Wednesday, August 16, 2006

"Drilled In" Gasoline Labeling

The Chicago Tribune has a nice series on oil. They trace oil from where it is pumped out of the ground to where it is pumped into your car and discuss all the issues surrounding it.

The following shows where the oil originated from that ended up at a gas station in Chicago:

Gulf of Mexico crudes--31 percent
Texas crudes--28 percent
Nigerian crudes--17 percent
Arab Light from Saudi Arabia--10 percent
Louisiana Sweet--8 percent
Illinois Basin Light--4 percent
Cabinda crude from Angola--3 percent
N'Kossa crude from the Republic of Congo--.01 percent

Which got me to thinking, why shouldn't all gasoline be labeled by where the oil was drilled? Just like clothing has a label that tells you where it was made, I think gasoline stations should have to tell you where the oil originated from.

The idea would be to understand where you, and the US in general gets its oil. The image on the left shows where oil in produced and consumed in the world. The size of the countries reflects their impact on consumption or production. As expected the Middle East is a huge producer of oil, but Russia, Venezuela and the US are also large producers. On the consumption side, the US leads and Europe and Japan are also large consumers.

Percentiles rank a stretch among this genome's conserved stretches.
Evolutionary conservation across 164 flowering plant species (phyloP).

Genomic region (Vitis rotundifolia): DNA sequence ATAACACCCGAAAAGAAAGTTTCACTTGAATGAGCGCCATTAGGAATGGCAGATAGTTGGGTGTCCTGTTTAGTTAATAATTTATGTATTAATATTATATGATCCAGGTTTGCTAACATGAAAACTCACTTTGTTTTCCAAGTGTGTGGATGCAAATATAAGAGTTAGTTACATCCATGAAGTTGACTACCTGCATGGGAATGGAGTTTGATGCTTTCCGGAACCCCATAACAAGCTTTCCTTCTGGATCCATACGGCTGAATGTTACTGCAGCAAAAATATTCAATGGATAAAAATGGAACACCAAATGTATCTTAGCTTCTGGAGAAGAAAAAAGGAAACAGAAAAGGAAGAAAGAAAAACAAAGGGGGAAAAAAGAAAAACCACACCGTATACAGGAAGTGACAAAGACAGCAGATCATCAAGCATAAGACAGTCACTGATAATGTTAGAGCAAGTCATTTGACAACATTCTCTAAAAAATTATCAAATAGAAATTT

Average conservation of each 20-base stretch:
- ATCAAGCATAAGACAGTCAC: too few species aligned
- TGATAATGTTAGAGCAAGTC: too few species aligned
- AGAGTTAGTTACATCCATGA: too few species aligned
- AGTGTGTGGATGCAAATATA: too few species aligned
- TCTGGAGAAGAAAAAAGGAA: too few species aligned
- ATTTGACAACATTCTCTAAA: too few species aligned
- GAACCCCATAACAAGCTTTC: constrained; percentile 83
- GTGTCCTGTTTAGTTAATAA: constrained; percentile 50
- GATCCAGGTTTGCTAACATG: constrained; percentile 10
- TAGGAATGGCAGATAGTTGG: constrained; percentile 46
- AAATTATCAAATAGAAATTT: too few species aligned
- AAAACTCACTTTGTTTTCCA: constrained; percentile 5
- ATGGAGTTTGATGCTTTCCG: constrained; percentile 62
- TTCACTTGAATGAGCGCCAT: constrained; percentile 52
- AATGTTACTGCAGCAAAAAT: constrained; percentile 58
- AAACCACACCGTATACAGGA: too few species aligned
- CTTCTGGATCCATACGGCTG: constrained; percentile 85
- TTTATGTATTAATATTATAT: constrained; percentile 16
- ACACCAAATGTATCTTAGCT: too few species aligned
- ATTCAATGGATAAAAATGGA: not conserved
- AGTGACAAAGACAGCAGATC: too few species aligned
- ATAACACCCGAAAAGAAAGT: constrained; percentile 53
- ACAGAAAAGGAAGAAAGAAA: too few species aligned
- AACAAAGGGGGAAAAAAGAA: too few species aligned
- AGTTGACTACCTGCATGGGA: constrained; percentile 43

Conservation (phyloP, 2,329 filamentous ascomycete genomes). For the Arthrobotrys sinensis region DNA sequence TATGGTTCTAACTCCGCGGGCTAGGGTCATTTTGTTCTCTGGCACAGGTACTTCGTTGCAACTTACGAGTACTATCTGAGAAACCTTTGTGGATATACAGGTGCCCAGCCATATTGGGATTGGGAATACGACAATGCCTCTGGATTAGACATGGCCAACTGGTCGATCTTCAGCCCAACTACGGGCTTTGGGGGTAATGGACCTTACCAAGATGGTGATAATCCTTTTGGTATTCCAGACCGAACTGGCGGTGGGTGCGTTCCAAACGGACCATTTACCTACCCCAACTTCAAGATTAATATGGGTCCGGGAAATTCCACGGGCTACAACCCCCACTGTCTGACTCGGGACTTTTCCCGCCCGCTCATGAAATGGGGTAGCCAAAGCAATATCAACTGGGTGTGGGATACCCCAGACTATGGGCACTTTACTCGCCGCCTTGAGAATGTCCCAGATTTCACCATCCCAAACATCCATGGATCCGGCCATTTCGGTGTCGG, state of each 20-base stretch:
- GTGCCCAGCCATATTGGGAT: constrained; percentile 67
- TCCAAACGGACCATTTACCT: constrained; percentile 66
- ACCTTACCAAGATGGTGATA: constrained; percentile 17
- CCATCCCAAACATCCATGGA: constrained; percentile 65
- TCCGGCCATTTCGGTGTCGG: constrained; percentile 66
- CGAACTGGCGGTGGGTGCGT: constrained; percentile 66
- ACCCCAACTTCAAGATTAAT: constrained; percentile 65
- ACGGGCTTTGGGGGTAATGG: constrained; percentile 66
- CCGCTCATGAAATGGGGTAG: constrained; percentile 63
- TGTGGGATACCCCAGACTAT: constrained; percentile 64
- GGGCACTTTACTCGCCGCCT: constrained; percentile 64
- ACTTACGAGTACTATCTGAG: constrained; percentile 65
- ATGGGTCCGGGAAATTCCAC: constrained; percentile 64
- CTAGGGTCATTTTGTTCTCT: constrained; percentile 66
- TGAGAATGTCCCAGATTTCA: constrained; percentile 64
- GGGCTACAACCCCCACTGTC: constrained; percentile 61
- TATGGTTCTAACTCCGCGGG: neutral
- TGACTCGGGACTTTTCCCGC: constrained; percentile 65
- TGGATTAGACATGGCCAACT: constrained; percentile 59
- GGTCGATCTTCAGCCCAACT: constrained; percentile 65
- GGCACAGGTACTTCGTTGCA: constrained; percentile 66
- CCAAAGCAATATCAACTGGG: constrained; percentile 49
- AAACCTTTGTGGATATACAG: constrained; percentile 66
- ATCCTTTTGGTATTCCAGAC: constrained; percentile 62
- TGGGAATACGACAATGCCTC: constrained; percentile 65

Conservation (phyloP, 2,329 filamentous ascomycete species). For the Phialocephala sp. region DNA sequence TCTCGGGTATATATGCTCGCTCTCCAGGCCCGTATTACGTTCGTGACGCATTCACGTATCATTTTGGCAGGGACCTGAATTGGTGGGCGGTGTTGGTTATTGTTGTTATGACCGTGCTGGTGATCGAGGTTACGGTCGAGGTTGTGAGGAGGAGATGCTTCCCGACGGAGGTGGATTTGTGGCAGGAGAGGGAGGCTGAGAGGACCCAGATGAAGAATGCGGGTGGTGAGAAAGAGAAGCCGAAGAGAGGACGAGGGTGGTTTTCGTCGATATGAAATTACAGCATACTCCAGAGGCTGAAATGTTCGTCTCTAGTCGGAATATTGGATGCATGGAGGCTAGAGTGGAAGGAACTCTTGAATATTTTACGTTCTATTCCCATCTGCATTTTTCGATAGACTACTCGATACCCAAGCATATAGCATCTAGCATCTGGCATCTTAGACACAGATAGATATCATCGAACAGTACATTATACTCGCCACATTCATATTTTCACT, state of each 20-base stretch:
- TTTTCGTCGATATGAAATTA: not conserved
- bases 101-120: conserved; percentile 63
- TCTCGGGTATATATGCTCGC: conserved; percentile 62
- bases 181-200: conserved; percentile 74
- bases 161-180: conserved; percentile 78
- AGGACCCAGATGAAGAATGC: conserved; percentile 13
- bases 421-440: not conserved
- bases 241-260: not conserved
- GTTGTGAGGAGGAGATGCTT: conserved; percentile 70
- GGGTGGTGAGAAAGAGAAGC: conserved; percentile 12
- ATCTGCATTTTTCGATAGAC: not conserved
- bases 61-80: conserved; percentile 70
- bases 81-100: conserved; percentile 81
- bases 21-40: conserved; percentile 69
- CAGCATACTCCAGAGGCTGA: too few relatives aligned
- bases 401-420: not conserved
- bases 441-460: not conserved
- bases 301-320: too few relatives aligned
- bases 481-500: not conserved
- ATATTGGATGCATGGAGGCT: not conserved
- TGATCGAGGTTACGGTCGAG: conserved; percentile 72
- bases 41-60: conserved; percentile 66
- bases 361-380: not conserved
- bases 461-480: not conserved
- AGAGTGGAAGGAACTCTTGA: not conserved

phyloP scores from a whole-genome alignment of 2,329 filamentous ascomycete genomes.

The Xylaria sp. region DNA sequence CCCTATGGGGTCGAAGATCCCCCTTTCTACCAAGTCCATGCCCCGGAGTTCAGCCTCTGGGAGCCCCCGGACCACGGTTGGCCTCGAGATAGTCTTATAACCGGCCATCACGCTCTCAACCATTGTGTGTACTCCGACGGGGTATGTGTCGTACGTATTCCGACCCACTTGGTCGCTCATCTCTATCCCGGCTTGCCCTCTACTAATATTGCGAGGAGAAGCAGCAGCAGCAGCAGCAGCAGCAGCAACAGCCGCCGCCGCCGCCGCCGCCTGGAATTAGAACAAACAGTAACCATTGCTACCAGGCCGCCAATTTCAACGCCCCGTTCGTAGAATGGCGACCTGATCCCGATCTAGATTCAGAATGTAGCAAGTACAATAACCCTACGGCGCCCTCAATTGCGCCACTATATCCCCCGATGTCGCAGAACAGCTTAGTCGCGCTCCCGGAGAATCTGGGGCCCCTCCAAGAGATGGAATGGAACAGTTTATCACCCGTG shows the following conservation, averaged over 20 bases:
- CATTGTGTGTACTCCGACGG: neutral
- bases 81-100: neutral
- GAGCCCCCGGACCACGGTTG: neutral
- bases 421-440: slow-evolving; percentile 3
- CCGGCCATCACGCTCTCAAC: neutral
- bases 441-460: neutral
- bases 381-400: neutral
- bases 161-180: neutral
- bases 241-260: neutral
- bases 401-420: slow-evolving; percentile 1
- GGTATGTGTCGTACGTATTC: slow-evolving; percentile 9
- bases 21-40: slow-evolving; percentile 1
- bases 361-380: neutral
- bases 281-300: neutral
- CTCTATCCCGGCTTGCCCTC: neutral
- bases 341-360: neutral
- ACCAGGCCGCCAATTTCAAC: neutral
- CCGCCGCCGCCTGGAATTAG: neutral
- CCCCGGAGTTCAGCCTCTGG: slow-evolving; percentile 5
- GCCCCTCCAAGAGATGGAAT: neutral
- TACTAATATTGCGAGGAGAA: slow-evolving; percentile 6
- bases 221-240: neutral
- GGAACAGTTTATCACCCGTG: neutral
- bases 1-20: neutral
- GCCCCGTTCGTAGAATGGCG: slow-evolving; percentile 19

I was thinking this "drilled in" label could be used by customers to purchase gasoline from companies that get their oil from countries they support and boycott those they don't. If you want to make sure your money doesn't go to Saudi Arabia or Venezuela, you as a customer would now be able to do that.

But, I question how well that would work given that the world demand for oil is greater than supply. If you, or you and a bunch of your friends, or even the entire country decided to boycott Saudi Arabia, you would have to increase your oil purchases from somewhere else like Nigeria. Since Nigeria is already pumping as much as they can, an increase to the US means a decrease to somewhere else, lets say Canada. Now Canada needs to get more oil so where do they go? Saudi Arabia. So while demand for oil is so strong, I don't think you can have much of an effect. But, when demand drops below supply, then it could have an impact.

Regardless, knowing where we get our oil from is an important piece of information in this globalized world with a limited supply of oil.

via Chicago Tribune

No comments:

Post a Comment

Note: Only a member of this blog may post a comment.